Haruki Murakami Jazz Club
When I began to reread What I Talk About When I Talk About Running, I thought I would read it in one go, as I like it a lot; however I stopped when I read this paragraph:
Not long before, I’d been running a sort of jazz club near Sendagaya Station. It wasn’t so big, or so small, either. We had a grand piano and just barely enough space to squeeze in a quintet. During the day we served coffee, at night it was a bar. We served pretty decent food, too, and on the weekends featured live performances. This kind of live jazz club was still pretty rare back then, so we gained a steady clientele and the place did all right financially. Most people I knew had predicted that the bar wouldn’t do well. They figured that an establishment run as a kind of hobby wouldn’t work out, that somebody like me, who was pretty naive and most likely didn’t have the slightest aptitude for running a business, wouldn’t be able to make a go of it. Well, their predictions were totally off.
When I finished reading the paragraph I suddenly had the urge to go out and look for the place that Haruki Murakami had been running at the end of the 70’s before he became a writer. When I went out of my house, the only clue I had is that the club was near Sendagaya Station. I didn’t want to carry too much weight so I put my Canon S90 in my pocket and I went out looking for adventure.
Strolling around Sendagaya I found this sento (public hot spring baths) that looked like it had been running for a long time, it was likely that somebody there knew something about Murakami and I decided to go in and ask. An old woman welcomed me with a smile, I asked her about Murakami’s jazz club. She started to tell me about how the neighborhood was a great place to live in the old days;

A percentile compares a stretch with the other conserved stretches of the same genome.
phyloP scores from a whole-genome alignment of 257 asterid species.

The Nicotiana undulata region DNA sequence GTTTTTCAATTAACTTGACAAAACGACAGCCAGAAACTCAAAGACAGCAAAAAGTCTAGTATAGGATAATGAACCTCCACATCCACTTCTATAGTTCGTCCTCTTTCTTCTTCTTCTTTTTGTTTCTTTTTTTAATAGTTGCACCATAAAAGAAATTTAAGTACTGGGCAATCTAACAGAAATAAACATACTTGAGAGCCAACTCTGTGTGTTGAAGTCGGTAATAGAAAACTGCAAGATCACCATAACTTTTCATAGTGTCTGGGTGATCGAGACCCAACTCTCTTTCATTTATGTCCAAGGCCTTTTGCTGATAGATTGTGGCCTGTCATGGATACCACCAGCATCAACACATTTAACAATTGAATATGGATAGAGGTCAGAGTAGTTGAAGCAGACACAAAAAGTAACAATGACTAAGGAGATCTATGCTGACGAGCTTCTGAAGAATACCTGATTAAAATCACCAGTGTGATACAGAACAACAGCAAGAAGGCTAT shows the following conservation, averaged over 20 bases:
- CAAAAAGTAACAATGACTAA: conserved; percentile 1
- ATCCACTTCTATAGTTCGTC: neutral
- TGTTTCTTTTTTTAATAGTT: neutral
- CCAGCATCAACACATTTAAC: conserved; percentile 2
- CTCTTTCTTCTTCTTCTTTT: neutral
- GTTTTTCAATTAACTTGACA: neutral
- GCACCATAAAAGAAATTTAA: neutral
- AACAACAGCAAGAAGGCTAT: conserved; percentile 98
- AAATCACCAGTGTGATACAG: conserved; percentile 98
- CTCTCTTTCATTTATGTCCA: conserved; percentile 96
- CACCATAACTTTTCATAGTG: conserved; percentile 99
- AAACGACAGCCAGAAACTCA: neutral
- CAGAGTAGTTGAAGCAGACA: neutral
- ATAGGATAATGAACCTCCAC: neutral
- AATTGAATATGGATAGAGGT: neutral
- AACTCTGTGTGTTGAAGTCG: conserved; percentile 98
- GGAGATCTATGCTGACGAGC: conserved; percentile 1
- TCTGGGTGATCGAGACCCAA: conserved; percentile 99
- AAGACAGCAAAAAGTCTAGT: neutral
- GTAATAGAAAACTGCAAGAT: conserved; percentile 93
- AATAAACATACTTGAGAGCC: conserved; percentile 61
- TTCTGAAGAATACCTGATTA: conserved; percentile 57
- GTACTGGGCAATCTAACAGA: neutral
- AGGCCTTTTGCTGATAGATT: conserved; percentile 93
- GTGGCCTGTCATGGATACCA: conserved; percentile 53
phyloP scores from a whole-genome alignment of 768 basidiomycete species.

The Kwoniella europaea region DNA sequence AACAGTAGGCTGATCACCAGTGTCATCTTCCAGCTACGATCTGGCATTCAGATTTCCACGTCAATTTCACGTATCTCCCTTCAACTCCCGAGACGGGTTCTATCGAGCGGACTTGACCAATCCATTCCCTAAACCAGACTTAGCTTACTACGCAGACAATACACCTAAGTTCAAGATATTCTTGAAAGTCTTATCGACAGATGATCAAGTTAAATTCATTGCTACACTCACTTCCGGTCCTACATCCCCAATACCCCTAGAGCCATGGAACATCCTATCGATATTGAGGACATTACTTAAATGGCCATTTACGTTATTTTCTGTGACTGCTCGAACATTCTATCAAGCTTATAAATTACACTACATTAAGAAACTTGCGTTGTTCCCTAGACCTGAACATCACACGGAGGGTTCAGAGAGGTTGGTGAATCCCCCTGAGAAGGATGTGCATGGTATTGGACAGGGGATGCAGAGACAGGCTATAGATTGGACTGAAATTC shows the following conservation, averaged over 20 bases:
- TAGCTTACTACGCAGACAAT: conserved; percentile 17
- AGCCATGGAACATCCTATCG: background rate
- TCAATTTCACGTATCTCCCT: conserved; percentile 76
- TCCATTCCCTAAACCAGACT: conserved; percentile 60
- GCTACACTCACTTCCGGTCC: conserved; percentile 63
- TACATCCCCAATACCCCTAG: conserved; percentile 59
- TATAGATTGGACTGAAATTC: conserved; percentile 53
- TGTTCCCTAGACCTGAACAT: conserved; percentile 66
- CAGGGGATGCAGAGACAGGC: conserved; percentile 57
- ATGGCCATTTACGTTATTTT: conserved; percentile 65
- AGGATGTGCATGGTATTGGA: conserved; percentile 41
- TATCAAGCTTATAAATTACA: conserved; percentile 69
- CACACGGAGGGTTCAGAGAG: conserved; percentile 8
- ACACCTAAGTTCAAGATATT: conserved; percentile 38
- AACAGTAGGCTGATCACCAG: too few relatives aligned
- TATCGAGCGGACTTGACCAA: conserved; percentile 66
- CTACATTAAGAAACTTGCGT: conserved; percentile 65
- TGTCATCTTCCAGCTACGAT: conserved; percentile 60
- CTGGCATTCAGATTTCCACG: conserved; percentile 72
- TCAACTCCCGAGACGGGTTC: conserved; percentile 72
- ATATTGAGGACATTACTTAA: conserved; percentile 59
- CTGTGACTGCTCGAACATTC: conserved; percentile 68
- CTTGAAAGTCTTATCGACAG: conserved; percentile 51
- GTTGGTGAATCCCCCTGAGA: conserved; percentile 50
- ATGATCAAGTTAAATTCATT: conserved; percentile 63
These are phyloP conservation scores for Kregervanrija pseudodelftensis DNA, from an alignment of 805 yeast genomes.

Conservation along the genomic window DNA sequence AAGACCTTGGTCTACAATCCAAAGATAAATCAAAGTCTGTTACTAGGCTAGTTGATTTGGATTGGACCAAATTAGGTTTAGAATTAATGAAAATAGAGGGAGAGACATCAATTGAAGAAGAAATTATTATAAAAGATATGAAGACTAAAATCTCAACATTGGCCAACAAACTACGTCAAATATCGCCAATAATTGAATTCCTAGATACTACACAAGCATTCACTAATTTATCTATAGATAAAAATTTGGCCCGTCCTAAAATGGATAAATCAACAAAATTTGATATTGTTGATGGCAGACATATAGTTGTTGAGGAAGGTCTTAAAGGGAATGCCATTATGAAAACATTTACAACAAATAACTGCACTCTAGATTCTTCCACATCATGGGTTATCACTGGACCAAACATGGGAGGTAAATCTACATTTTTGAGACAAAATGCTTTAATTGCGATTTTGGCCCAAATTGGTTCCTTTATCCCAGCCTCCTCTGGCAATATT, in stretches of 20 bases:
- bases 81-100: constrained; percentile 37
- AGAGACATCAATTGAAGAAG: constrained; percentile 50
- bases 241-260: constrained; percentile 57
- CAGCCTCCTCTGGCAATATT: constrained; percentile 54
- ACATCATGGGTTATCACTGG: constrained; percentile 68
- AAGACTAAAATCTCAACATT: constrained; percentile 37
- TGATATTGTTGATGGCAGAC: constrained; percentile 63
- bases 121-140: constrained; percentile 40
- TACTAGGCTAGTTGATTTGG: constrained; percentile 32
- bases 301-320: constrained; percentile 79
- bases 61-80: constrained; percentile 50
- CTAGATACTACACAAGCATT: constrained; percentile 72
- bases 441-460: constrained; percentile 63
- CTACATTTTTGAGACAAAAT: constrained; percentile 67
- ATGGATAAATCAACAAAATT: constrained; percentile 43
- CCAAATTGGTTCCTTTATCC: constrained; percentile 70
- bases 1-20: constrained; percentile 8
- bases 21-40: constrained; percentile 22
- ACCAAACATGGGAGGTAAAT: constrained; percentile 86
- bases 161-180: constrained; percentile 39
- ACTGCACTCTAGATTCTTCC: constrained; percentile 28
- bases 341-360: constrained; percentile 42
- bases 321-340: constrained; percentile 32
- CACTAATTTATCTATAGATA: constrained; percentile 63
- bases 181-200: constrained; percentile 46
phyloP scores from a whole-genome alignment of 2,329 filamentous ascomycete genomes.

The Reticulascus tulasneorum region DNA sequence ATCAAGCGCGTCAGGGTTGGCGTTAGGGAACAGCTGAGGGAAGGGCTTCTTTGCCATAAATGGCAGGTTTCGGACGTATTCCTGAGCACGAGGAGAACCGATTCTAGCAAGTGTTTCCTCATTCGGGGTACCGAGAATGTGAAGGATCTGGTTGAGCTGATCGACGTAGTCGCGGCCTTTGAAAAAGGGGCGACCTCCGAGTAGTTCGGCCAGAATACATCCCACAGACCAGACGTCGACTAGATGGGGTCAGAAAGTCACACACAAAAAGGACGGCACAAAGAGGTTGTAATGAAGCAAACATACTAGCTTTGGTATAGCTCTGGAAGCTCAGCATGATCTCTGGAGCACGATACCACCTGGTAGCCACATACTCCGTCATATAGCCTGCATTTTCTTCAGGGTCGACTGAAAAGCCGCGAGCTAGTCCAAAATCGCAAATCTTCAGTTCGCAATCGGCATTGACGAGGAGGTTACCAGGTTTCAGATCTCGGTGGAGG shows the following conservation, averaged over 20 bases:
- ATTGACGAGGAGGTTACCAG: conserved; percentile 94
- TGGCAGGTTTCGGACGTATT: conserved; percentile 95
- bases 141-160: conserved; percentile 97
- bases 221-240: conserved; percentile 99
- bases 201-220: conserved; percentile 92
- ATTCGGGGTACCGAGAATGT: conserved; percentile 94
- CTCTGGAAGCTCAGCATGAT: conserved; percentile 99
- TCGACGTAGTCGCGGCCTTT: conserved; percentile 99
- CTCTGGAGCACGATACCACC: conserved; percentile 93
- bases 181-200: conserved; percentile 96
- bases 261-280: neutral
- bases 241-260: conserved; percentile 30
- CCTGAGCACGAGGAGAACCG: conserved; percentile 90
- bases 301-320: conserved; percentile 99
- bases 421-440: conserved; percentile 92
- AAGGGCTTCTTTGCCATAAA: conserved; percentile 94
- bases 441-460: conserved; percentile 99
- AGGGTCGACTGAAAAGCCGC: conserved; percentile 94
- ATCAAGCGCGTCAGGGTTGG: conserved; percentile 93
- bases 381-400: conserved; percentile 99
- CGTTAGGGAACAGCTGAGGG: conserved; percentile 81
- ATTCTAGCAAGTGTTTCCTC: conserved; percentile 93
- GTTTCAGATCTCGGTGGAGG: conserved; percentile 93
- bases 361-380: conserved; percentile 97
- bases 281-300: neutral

she didn’t know anything about the jazz club, however she had heard about it.
I kept on walking with no destination in mind, I went across a small temple plenty of flowering cherry trees.
After a while I found a bookstore that also looked like it had been running for several years. “If Murakami worked and lived around here I am pretty sure he had been in this bookstore!” I thought with excitement. I went inside the bookstore, this time it was a man on his fifties the one who had to deal with my questions, he didn’t look really friendly. When I asked him about Haruki Murakami his face expression changed, his eyes glittered with excitement and he started to tell stories. It turned out that in fact Murakami had been several times in the bookstore buying and skimming through books during the time he had been the owner of the jazz club.
The man came out with me and indicated me the exact building where Murakami’s jazz bar had been located. Mission accomplished! The disappointment was that it was not a jazz bar anymore but a restaurant-cafeteria.
I don’t know why but I had always imagined that Murakami’s jazz club would be located in a basement, however it was located in a first floor. Here is where Murakami worked on his own business, and on his little free time wrote his first two novels: 風の歌を聴け / Kaze no uta o kike / Hear the Wind Sing and Pinball, 1973. In Murakami’s own words, my life as a writer started like this:
So I went to the Kinokuniya store in Shinjuku and bought a sheaf of manuscript paper and a five-dollar Sailor fountain pen. A small capital investment on my part.
Gradually, though, I found myself wanting to write a more substantial kind of novel. With the first two, Hear the Wind Sing and Pinball, 1973, I basically enjoyed the process of writing, but there were parts I wasn’t too pleased with. With these first two novels I was only able to write in spurts, snatching bits of time here and there—a half hour here, an hour there—and because I was always tired and felt like I was competing against the clock as I wrote, I was never able to concentrate. With this kind of scattered approach I was able to write some interesting, fresh things, but the result was far from a complex or profound novel. I felt I’d been given a wonderful opportunity to be a novelist—a chance you just don’t get every day—and a natural desire sprang up to take it as far as I possibly could and write the kind of novel I’d feel satisfied with. I knew I could write something more large- scale. And after giving it a lot of thought, I decided to close the business for a while and concentrate solely on writing. At this point my income from the jazz club was more than my income as a novelist, a reality I had to resign myself to.
On my way home I bumped into this cute cat that seemed like it had just came out of Kafka on the Shore.